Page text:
Two stories really stood out for me. One was the tale of the passenger pigeon. The idea that the most abundant species of bird in North America had, all in space of a single human lifetime, gone from the billions to none at all, was sobering... if I can say that of a 10-year-old boy. That they could even identify the last living individual, a bird named Martha in the Cincinnati Zoo, and the very day and hour the species became literally extinct, gripped me in a way little else has.

The other story was the utter extermination of the native people of Tasmania, including the horrifying illustration of a white settler shooting a nude, black-skinned man in the back. It seems kind of inappropriate to me now to number a race of human beings among extinct "animals", even if it is taxonomologically valid. However, I can't say I'm sorry I was exposed to the realization... it was an important one, and was one more thing that helped to shape the person I became and the values that matter to me.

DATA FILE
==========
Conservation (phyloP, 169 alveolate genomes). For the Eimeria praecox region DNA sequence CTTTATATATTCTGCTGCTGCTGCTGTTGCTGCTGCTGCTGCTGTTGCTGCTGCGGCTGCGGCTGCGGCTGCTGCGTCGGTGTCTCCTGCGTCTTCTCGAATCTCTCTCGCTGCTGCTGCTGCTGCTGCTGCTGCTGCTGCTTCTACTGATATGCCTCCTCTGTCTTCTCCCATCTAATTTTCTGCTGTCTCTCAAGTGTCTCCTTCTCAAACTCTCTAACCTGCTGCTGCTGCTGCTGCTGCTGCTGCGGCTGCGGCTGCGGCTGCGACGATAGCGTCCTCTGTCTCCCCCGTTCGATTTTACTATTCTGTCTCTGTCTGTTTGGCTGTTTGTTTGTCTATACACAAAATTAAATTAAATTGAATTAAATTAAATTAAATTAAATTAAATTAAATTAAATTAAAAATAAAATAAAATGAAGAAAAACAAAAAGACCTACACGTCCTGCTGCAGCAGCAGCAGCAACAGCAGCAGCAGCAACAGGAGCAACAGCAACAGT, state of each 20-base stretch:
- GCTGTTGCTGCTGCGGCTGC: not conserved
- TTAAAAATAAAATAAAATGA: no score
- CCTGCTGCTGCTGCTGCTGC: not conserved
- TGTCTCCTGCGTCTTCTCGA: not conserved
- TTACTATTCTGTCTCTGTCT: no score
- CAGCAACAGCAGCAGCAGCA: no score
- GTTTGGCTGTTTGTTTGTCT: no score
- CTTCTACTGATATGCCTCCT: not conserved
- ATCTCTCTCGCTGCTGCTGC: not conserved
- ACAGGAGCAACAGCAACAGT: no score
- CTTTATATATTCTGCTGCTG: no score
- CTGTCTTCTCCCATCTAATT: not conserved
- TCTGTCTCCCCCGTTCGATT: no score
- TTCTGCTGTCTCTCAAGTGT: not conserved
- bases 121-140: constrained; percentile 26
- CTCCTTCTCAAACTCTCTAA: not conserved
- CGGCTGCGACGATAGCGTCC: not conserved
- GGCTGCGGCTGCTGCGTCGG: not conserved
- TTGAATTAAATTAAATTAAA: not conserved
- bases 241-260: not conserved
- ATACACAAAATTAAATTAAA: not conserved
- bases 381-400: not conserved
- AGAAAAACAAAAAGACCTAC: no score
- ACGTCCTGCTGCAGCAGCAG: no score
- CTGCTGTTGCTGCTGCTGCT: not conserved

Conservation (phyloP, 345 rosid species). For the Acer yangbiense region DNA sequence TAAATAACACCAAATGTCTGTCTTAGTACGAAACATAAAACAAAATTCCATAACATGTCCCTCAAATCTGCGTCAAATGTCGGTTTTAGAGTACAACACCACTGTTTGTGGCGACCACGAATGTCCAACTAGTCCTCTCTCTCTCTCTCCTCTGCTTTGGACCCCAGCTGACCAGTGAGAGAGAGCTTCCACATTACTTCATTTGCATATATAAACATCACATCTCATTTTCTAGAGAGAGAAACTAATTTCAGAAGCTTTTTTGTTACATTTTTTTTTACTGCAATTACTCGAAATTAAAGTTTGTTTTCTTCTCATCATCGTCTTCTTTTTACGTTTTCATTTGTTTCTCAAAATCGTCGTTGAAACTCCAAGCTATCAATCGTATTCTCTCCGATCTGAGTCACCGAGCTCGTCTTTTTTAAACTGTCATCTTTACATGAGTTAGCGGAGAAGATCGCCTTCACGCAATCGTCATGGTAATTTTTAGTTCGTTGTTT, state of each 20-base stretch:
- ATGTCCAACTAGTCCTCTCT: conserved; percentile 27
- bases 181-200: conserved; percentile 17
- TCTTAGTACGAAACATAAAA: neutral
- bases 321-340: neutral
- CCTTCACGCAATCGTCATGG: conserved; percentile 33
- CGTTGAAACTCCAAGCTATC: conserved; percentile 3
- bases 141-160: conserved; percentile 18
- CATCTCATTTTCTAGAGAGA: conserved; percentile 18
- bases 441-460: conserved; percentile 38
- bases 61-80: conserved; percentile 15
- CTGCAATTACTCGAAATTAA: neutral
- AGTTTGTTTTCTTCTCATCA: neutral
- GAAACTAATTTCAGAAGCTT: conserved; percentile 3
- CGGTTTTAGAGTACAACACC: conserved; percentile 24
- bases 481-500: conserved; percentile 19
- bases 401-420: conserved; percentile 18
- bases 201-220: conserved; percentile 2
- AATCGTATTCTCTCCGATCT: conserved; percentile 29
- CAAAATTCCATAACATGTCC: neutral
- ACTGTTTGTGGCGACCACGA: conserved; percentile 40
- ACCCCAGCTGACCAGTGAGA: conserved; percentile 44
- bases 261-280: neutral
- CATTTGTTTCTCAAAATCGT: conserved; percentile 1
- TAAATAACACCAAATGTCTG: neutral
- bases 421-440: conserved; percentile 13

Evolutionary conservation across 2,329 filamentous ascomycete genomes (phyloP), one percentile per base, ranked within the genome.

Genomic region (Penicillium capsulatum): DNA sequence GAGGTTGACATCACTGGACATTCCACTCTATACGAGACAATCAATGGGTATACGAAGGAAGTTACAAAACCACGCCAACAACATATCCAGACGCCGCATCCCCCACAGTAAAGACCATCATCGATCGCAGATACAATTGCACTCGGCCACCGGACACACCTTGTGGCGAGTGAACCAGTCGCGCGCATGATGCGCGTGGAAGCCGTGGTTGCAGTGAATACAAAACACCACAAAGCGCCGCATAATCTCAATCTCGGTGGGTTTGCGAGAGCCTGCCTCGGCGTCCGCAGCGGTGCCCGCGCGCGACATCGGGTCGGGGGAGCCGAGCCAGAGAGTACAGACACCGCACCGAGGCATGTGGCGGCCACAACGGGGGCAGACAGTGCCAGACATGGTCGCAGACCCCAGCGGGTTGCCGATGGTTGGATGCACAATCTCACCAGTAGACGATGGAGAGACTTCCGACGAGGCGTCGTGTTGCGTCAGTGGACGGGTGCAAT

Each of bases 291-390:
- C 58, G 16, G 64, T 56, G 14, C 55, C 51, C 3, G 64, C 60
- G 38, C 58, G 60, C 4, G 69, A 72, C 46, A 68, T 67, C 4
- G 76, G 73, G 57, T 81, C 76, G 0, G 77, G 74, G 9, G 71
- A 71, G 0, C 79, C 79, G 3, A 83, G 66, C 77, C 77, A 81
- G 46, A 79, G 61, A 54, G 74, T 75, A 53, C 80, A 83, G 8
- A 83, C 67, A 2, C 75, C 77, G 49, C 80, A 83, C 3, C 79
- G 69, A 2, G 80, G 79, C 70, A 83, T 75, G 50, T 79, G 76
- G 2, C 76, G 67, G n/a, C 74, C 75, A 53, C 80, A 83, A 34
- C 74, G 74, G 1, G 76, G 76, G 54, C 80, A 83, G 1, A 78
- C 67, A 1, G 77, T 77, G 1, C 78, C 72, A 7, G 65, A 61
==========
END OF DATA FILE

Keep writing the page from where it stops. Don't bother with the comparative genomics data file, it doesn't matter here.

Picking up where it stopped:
Primitive Man

This is one of the few childhood keepsakes I have. It's not one of the books I've managed to find and buy retrospectively as an adult, but actually one I've managed to keep hold of through myriad moves and upheavals since 1977. I'm pretty sure it's the earliest book I still possess of which I am the original owner.

I was, if I remember correctly, 9 when I got this book, probably in a supermarket as we shopped for groceries. I absorbed myself in the book in the back of the car on the way home, and I was blown away by the revelations in it. The world and how it worked were coming into real focus as I went through the pages. But it was also kind of unsettling. The world that I knew simply just was. It had always been like this and always would be; the only real changes were the new things we invented. Now I was starting to understand that no long ago, nothing I knew from my world would have existed... even the people in it. Nature wasn't just all the stuff around the human world; the human world, and human beings themselves, were a part of nature and necessarily embedded in it; that we are, for all our special abilities, actually just another species of animal. But as I read along, I came to a passage that was kind of a lifeline. It was a simple line; just a few words, but somehow, it made everything else okay. It somehow remoored everything to a foundation, and safely so emboldened, I felt free to explore more. I'll quote the passage from the book, and highlight in blue where the author encapsulated my fears, and then in red the words that still resonate with me more than forty years later...

Do all people believe the theory of evolution